Sunday, 5 May 2013
On the May bank holiday weekend, I met up with my friends from YUCPC at the BPC hut: they had a permit for Penyghent Pot, and this cave had been on my wish list for quite some time. I was very keen to find out how fine the “finest stream pot in the country really is and how sporting the “long sporting rift is (Northern Caves). On Sunday morning we kitted up and left the hut relatively faffless, arriving at the cave entrance at quarter to one. As the BPC had been in the cave the day before and had left it rigged for us, we had no gear to carry up the hill or drag through the crawl.
John was sensible and cautious, wearing his neoprene suit under his oversuit (cheater!), whereas everybody else contented themselves with normal clothing plus an extra shirt. We set off and I prepared myself mentally for some hardship when John read out again the description of The Canal… At first I was delighted that the floor of the crawl was sandy at the beginning; however, only a couple of metres further on, we hit the first pebbles. Although wearing lots of protection, everybody complained about knee and shin pain at some point. The cold water numbed my legs and arms, but provided only temporary pain relief. Just when I started to think, “I dont really enjoy this crawl, it was over. Thanks to the pre-rigged pitches and the level of experience of the team members, we made fast progress down the first pitches. It was when we arrived at the Rift when my light started to fade significantly which reduced both my vision and my enjoyment of the trip. The constant wetness of the cave did not bother me at all until we reached a pool which was waist-deep and froze off our crotch areas. The climbs that followed helped to warm up again, though. When we arrived in a small chamber close to the final sump, some people decided to head to the sump to have a look whilst others stopped for a little break. Finally being somewhat out of the water, we could change my lamp batteries, which instantly and radically improved my experience of the cave.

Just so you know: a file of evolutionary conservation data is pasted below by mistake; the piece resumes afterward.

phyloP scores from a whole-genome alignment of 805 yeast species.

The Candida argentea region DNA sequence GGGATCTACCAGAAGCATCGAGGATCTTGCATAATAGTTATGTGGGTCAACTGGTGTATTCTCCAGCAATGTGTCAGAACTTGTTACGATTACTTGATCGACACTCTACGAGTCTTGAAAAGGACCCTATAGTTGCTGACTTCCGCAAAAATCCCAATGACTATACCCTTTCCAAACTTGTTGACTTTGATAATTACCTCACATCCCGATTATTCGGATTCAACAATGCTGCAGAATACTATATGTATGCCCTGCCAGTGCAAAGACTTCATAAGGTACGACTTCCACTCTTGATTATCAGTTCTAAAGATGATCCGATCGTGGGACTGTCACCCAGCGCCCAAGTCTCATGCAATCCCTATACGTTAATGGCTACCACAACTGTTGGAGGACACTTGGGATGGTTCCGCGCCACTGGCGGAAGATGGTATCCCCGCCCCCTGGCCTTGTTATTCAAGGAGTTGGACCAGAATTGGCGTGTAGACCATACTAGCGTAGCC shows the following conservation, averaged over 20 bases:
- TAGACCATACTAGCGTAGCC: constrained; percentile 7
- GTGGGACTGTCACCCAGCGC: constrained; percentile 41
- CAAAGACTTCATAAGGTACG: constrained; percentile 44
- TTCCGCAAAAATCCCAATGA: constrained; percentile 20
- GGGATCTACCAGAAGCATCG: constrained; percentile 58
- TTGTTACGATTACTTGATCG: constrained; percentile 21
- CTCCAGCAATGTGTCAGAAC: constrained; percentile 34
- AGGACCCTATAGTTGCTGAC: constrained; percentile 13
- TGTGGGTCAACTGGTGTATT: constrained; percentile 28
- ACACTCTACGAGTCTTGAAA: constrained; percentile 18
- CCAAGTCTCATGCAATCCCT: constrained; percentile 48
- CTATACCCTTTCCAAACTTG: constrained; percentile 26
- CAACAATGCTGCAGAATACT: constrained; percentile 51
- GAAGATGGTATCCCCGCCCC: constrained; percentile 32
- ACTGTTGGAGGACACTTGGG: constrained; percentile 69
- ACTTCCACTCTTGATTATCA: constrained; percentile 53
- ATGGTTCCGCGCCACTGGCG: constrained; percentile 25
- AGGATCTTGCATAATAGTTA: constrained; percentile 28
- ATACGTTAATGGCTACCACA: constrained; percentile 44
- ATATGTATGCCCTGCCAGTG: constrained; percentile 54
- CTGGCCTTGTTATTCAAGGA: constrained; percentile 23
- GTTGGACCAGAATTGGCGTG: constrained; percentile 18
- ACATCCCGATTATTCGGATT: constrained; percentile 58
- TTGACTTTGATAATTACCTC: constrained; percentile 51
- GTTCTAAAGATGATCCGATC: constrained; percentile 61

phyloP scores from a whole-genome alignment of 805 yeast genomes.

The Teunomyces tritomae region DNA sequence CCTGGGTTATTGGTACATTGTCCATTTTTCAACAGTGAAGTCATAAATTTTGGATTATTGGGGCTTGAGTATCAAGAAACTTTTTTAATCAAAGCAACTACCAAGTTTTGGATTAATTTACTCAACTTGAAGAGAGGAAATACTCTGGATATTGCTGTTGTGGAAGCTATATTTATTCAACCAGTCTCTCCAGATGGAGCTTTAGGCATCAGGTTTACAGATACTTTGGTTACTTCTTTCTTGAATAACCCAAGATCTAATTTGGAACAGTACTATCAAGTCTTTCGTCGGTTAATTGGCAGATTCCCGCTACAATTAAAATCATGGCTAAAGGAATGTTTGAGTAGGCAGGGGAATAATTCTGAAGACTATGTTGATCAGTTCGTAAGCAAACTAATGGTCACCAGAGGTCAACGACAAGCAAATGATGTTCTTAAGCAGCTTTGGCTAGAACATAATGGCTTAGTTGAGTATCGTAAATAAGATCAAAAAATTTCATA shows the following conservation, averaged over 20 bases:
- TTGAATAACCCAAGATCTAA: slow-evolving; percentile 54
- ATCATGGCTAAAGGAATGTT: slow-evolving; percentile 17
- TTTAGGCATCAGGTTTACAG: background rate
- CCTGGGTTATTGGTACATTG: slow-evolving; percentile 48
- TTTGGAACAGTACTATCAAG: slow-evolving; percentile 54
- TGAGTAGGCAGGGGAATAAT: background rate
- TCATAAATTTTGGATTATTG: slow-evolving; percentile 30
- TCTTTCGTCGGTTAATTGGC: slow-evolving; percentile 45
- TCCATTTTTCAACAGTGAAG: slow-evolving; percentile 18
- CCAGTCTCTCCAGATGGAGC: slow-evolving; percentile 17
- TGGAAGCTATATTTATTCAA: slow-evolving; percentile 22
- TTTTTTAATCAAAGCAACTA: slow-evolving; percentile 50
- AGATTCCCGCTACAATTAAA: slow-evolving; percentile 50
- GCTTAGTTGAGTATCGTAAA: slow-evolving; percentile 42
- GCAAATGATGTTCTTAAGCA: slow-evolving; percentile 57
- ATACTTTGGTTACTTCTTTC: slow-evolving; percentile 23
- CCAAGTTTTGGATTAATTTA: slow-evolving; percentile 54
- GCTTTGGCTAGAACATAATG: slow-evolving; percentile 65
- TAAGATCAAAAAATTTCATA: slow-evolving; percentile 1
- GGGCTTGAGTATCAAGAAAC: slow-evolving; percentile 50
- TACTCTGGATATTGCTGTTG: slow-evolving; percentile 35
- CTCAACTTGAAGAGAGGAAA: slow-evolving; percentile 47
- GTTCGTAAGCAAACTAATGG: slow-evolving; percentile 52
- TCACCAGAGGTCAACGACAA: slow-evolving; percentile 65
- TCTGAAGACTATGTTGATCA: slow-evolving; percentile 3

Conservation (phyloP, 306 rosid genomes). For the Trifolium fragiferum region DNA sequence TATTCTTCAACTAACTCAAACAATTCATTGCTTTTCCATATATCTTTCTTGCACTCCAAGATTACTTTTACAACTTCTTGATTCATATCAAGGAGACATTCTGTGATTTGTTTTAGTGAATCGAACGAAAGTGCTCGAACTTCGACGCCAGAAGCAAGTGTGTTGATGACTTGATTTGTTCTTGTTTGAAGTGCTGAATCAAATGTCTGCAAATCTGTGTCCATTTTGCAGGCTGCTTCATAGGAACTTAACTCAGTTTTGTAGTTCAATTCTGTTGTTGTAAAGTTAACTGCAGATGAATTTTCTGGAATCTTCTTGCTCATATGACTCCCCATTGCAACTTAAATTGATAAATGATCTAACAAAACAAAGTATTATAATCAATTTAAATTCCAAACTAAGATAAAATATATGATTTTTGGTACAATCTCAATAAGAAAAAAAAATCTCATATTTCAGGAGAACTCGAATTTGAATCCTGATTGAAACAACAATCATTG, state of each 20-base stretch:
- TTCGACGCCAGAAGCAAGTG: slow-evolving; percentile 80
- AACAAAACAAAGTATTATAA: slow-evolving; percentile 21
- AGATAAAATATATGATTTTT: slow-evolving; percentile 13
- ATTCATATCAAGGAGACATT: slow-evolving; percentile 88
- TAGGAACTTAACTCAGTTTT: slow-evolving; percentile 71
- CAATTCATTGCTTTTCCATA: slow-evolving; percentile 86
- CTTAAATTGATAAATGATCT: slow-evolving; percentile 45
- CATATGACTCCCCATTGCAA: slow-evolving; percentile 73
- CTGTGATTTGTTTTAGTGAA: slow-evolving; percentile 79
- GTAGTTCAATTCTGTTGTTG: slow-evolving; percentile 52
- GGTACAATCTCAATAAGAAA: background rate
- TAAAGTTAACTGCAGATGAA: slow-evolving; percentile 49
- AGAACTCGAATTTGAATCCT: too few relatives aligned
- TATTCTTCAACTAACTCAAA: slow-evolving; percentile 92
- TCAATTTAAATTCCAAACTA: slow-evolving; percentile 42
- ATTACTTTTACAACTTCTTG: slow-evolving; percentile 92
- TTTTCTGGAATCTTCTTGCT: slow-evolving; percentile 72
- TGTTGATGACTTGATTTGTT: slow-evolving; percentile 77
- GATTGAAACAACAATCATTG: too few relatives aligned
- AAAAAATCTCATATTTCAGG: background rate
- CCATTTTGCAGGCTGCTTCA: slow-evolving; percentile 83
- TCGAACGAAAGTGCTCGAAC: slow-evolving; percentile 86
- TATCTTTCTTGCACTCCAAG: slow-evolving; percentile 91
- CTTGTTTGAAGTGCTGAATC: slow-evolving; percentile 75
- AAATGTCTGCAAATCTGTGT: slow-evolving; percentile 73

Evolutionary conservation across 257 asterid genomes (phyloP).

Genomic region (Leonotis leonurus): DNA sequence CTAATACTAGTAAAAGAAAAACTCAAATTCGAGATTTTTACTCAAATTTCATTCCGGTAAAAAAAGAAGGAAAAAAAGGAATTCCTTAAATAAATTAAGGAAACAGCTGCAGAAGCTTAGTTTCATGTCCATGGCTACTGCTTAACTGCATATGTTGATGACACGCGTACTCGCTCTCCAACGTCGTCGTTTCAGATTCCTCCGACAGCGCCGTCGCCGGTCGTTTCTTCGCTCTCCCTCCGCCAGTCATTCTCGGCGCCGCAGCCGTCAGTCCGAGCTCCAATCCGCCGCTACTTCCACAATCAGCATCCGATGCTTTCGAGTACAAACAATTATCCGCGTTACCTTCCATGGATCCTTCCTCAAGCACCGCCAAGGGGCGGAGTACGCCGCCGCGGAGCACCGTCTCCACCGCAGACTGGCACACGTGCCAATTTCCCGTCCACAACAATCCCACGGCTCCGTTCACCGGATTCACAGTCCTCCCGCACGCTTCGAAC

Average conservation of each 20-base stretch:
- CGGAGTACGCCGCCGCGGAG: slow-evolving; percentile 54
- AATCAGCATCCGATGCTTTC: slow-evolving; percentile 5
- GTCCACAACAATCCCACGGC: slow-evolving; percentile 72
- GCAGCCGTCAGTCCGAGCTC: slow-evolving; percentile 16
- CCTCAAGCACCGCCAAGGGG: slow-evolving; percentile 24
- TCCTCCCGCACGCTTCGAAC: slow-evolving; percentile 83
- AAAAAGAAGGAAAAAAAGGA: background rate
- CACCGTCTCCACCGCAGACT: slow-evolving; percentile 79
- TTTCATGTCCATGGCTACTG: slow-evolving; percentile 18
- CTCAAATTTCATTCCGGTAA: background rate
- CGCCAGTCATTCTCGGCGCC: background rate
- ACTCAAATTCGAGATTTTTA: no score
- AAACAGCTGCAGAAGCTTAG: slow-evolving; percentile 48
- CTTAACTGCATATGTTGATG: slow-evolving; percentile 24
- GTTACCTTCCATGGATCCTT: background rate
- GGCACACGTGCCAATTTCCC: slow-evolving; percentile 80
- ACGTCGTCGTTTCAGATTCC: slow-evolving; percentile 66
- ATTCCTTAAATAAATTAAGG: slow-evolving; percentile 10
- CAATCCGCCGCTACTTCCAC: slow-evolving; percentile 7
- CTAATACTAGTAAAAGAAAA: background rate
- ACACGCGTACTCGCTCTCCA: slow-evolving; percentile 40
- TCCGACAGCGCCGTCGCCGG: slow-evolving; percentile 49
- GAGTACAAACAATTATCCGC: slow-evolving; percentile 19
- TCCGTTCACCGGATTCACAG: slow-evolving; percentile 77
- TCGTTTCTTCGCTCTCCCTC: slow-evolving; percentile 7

On the way out, Andrew and Cat took care of the de-rigging, passing on tackle sacks to the rest of the team as we went. Having significantly better light, I could now start to enjoy the trip and spent a good deal of time looking around and admiring the different passages. Copying John and Toby, I climbed all the smaller pitches rather than getting frustrated with prussiking in the tight rifts. Thats where my climbing training came in handy. The mix of SRT, climbing, stomping and crawling made the trip exciting and interesting. It was at the Second or Third pitch when I started to feel slightly chilly and seeing that Toby was keen to leave, we told the others that wed speed off through the crawl. The way out through the crawl felt much better than the way in as I already knew what to expect. However, by then my knees and shins were quite battered and I couldnt feel my hands anymore. Dragging the tackle sack through the crawl was not too bad as it kept me busy and warm. At some point I didnt care about stopping and adjusting my knee pads all the time and just went for it, clenching my teeth and ignoring my knees. Soon enough we could smell the exit, Hurray! After a bit of a struggle trying to get me and one and a half tackle sacks out of the entrance, I rolled onto the grass, suddenly feeling exhausted but also elated by our adventure. Whilst waiting for the others to emerge, I tried to talk Toby into walking up Penyghent ‘ without success. In addition, my stomach had other plans, so that I abandoned the idea and followed the others back to the hut. Thanks to Andrews mischief and ingenuity, I only then noticed that I had been walking around with a big fat, black slug on my helmet for the last thirty minutes. Nice.
When asked what I thought about Penyghent Pot, my initial reaction was, “Done it once, was awesome but hate the crawl so not coming back! However, a few days later, having nursed a caving hang-over and a severe case of Penyghent Knees (which caused raised eyebrows at work, by the way), I kind of toy with the idea of wanting to do it again ‘ ideally with three pairs of knee pads (at least!).
All in all a brilliant adventure!